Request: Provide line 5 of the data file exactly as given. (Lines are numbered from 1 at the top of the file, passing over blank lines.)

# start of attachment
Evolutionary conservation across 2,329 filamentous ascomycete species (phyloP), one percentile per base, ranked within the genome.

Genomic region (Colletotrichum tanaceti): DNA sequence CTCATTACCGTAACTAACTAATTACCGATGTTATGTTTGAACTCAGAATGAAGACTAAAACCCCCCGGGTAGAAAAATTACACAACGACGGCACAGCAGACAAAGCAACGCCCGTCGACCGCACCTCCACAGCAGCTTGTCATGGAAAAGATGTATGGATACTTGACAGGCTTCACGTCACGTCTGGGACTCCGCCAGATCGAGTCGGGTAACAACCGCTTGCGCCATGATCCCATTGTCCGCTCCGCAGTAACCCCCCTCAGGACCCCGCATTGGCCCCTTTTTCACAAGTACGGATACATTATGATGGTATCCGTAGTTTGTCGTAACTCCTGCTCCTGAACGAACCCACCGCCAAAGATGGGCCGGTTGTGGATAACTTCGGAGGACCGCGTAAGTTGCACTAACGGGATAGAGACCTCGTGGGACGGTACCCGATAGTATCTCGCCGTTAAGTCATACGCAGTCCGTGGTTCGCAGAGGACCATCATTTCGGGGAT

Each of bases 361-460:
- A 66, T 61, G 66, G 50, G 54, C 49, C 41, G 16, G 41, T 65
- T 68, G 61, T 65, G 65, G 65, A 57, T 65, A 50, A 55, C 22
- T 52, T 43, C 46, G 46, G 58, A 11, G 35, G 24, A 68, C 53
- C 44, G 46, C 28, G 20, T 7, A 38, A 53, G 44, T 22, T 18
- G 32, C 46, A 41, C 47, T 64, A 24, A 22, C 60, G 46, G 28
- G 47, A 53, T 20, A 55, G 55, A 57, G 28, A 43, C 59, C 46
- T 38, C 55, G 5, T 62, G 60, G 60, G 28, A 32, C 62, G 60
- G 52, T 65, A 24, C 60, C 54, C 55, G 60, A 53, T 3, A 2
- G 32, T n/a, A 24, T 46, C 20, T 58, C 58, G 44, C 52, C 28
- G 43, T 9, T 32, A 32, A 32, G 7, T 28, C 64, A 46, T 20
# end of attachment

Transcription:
- T 68, G 61, T 65, G 65, G 65, A 57, T 65, A 50, A 55, C 22